• The patient is rapidly declining despite medical treatment (weight loss, mental status decline, inability perform activities of daily living).
    • The patient is ready to live more comfortably and forego treatments aimed at prolonging life.

    Leave a comment:


  • Johnny5
    replied
    I did not feel it was badgering Bowler. I was replying to negative posts on the issue. MND and ALS Associations are mostly in agreement with hospice and palliative care to the best of my knowledge. Giving negative and false information to forum members about this webinar is negative. Meanwhile, the opportunity to review all of this information from the comfort of your home is beneficial to those of us dealing with this issue.

    Leave a comment:


  • DeeH
    replied
    matthew55

    wow that's just crazy.

    Not surprised, dad has been discharged from his dementia consultant back to the GP.

    Really pissed off as he was only seen yearly, what is the hardship.

    He is not cured and get carers twice a day. He has survived 14 years with it and still on his dementia medication.

    Thomas gets 3 hours hospice at home, so I can leave the house. Not had it for 2 weeks as he is always last to be allocated. as the are just sitting keeping him company in case he needs to toilet or move position. Or has one of his scary coughing fits.

    All the best Matthew

    Leave a comment:


  • matthew55
    replied
    I was bumped from my hospice as I wasn't dying fast enough. ๐Ÿ˜‰๐Ÿ˜‚๐Ÿ˜๐Ÿค—xxxxxx

    Leave a comment:


  • Bowler
    replied
    Johnny5 can I ask why you are pushing so hard on this topic. No one should be badgered into doing anything.

    Leave a comment:


  • Johnny5
    replied
    These folks would not do these free seminars online if it were not of use. Please consider this opportunity if you have not already attended to the issue. Eyes wide open and informed is the best approach to what MND does. Be prepared :-).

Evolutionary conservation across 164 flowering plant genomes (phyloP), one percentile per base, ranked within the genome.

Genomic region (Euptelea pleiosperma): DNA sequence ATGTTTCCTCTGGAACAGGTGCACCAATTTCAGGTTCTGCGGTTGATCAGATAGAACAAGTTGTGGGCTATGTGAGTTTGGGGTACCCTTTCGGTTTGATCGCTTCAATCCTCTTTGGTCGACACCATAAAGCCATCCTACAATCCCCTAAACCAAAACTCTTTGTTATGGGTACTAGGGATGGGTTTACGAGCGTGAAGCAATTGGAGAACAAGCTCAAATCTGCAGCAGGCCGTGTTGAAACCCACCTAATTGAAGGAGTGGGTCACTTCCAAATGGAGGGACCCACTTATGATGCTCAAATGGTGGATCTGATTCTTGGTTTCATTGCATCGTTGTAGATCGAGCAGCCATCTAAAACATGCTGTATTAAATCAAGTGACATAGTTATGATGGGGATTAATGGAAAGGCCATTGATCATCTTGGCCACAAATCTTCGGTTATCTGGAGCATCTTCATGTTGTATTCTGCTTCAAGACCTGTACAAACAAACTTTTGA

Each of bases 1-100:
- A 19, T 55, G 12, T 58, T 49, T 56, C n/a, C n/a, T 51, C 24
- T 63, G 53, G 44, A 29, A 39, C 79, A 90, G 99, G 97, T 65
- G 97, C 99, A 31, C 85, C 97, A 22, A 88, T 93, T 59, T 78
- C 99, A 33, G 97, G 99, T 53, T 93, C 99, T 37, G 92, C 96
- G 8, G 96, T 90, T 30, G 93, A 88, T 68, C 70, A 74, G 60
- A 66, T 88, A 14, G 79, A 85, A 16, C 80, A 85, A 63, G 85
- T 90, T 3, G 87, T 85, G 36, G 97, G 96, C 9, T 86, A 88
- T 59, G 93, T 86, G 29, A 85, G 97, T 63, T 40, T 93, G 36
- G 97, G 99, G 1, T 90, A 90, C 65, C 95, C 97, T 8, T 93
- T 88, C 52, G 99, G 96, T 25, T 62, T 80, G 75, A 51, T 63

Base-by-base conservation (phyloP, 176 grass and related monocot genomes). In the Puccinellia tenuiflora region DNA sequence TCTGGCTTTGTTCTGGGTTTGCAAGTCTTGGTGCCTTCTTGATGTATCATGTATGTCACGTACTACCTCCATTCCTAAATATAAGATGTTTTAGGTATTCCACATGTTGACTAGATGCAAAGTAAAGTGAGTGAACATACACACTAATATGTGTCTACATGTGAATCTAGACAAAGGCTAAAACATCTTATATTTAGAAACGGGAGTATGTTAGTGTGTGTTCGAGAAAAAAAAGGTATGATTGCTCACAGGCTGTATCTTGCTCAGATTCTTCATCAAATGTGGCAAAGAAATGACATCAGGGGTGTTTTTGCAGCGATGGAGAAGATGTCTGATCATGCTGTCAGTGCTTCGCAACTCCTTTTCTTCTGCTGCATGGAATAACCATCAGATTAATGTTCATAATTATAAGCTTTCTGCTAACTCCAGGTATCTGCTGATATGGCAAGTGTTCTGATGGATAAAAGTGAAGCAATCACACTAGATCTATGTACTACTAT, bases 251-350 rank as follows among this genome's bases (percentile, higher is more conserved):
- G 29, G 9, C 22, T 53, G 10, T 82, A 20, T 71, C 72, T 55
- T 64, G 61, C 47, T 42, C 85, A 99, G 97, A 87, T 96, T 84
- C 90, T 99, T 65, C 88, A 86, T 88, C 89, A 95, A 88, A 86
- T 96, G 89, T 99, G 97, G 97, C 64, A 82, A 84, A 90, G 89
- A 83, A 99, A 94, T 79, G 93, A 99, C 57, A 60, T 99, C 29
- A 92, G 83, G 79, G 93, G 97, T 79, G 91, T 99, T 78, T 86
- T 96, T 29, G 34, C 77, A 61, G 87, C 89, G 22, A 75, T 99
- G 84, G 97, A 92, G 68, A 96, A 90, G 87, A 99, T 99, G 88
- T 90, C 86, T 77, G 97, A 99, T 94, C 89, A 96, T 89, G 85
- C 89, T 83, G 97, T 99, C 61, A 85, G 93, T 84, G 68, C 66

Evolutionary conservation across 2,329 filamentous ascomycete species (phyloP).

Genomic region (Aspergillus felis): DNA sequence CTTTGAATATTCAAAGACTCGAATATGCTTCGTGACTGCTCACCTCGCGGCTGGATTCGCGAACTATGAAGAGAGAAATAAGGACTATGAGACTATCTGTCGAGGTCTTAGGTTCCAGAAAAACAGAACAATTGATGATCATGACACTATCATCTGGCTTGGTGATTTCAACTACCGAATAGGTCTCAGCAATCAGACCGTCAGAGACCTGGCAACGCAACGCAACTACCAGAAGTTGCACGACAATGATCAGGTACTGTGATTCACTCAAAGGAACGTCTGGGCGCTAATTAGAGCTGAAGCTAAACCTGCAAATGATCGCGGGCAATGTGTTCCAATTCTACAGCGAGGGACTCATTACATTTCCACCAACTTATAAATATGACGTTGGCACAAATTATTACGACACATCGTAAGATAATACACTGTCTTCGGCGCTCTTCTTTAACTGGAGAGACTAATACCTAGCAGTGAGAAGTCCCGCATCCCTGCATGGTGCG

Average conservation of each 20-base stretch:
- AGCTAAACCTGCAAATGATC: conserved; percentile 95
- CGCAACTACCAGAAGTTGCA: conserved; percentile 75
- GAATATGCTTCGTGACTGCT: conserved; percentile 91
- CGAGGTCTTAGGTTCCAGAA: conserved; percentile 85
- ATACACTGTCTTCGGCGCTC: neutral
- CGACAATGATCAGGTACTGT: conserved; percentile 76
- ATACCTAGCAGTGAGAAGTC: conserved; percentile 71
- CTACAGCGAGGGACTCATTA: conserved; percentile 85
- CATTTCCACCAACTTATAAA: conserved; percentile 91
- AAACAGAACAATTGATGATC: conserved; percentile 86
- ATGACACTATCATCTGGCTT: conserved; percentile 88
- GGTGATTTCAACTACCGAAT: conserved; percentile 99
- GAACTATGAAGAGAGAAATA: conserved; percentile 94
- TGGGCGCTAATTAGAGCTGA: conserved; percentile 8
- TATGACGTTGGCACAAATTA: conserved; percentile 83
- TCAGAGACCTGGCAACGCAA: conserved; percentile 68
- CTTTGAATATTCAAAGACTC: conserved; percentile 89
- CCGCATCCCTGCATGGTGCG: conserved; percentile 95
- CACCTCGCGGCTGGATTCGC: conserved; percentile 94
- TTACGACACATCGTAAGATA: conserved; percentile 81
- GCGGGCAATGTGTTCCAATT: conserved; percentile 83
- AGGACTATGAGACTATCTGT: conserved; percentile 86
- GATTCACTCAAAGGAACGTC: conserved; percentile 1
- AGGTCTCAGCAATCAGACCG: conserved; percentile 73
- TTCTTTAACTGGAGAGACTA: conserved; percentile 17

Leave a comment:


  • Johnny5
    replied
    From Hospice UK:

    //Quote

    What we do


    We work for the benefit of people affected by death and dying, collaborating with our hospice members and other partners who work in end of life care.

    //end Quote
    //Quote


    โ€œHospice care aims to affirm life and death. It means working with and within local communities to tailor palliative care around the needs of each adult and child with a terminal or life-shortening condition, whatever that may be, and extends to supporting their carers, friends and family before and after bereavement.

    "Hospice care is provided by multi-disciplinary teams of staff and volunteers who offer expert support that places equal emphasis on someoneโ€™s clinical, physical, emotional, social and spiritual needs with the understanding that everyone will be different.โ€

    //end Quote

    Hospice foundation of America:

    //Quote

    Hospice is:
    • Medical care to help someone with a terminal illness live as well as possible for as long as possible, increasing quality of life.
    • An interdisciplinary team of professionals who address physical, psychosocial, and spiritual distress focused on both the dying person and their entire family.
    • Care that addresses symptom management, coordination of care, communication and decision making, clarification of goals of care, and quality of life.

    //end Quote



    So there is no difference.

    Thank you for the clarification.

    Leave a comment:


  • Ellie
    replied
    Originally posted by Johnny5 View Post
    Can you explain the difference you noted?
    As you are much more able bodied than I am and can physically type, I'll leave you to do any research which may satisfy your curiousity.

    Leave a comment:


  • Johnny5
    replied
    Trying to understand what you said about Hospice Care not being the same. Found Hospice UK, which seems to match what they do in the US. Can you explain the difference you noted? Thank you.

    Leave a comment: